translates into 9 and 7 in decimal. In this example, using 16 bit numbers, the minimum value would be 0 and the maximum value would be 65335. The change from 9 to 7 within that range would be quite gradual, although not as smooth as would be experienced in an analog system.

Digital audio takes advantage of some peculiarities of acoustics and the human ear. An analog waveform would contain every value between 9 and 7 for at least a very brief length of time. No computer could hold all of these numbers. So, when sound is converted from analog into digital audio, the hardware “samples” the level of the waveform at a specific interval. For CD audio, this interval is 1/44,100th of a second. In other words, 44,100 times each second a special chip calculates a value for analog input and sends it off for use or storage. This process is called “digitizing” a sound.

The result, if we were to graph it as we have with analog waveforms, would look quite different. Instead of smooth, gradual changes we would see stair steps as the line jerked from sampling data point to sampling data point. Here’s a picture showing the difference:

analog vs. digitalThere are two useful terms here- the “sampling rate” and the “sample size”. The sample rate is the number of times per second that the analog signal is measured. The sample size tells us what number is associated with the maximum value. The maximum value of the analog data doesn’t change- if you try to add power past a certain point you just start blowing up hardware. But if the range is from 0 to 1000 the values stored will represent the analog data more closely than if they range from 0 to 10.

Still, if analog data is smooth and digital data is made up of stair steps, why doesn’t digital audio sound bad? The answer is fairly technical, but what it boils down to is that, as long as the samples are taken often enough, the noise created by the stair stepping is too high in frequency for us to hear. According to the theory, the frequency of this noise will always be at least twice the sampling frequency. This is called the Nyquist Limit.

Very few if any humans can hear above about 20,000 cycles per second. Note that the speed chosen for audio CDs is 44,100 cycles per second. It is no coincidence that CD sampling rate is just over twice what our ears can hear.

The conversion of analog data to digital and back to analog is accomplished by special chips. A chip that converts analog to digital is called an ADC- an Analog to Digital Converter. The ADC measures the amount of current at each sampling interval and converts it to a binary number. This is called “digitizing” the sound. On the other end is a chip called a DAC- a Digital to Analog Converter. This chip takes a binary number and converts it to an output voltage.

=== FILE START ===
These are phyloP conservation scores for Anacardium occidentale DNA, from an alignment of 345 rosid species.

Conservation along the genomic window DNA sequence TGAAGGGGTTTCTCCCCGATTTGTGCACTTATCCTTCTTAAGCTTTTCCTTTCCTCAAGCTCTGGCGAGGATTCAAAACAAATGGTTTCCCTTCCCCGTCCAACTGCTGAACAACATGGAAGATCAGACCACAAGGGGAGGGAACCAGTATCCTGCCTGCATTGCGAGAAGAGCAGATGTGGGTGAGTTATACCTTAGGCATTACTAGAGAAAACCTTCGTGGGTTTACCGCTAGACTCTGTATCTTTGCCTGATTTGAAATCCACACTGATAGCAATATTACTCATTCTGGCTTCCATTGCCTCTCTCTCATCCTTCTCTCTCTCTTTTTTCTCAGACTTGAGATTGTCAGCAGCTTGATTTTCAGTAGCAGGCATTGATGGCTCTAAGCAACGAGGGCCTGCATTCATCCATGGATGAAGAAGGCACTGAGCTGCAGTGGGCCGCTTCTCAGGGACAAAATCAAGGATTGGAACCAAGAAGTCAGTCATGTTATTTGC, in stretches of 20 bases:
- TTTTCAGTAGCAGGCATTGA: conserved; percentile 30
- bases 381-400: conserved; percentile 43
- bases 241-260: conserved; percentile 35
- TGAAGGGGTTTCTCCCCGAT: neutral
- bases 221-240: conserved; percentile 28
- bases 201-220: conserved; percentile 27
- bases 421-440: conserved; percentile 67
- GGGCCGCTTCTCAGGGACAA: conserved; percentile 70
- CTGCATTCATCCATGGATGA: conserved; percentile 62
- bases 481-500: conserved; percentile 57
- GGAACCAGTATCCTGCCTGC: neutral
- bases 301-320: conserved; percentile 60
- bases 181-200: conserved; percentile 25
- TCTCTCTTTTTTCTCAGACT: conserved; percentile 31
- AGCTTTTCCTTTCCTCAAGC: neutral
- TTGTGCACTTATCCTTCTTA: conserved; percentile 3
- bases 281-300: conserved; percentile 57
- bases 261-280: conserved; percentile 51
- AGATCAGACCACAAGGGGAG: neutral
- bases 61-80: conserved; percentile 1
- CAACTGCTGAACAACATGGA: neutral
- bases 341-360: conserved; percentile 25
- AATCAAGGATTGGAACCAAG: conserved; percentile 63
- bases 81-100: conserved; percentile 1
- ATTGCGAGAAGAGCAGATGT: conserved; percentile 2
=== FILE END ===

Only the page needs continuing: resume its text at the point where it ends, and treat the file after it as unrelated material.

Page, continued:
Here’s what happens if you record your voice using a microphone plugged into your computer, then edit it and play it back over your speaker system: the microphone generates an analog waveform corresponding to the compression and rarefaction cycles generated by your voice. This smooth analog waveform is converted into a series of binary values by the ADC which are then transferred into the memory of your computer. Once you are done editing (if you’ve ever tried editing analog tape you’ll appreciate how much easier digital editing is!) the computer sends the resulting series of binary numbers to the DAC, which converts them to a (relatively) smooth analog waveform that drives your speaker.

Is digital better? Think of the seconds readout of a digital clock as opposed to a smooth sweep second hand on an analog clock. The analog clock can be more accurate, since it shows all of the positions between seconds. The digital clock can be more precise, since it only shows the exact second. Each approach has benefits and drawbacks.

Digital, or digitized, sound is easier to reproduce and manipulate without loss in quality. Some question whether the quality is quite as good as analog sound, but it can be very good indeed, and CDs don’t wear out like records used to. Digital audio can also be compressed much more easily than analog, which is why MP3 is a digital format.

Digital is not necessarily better, but it is different, and offers advantages to engineers and end users that will increase its dominance in the coming years.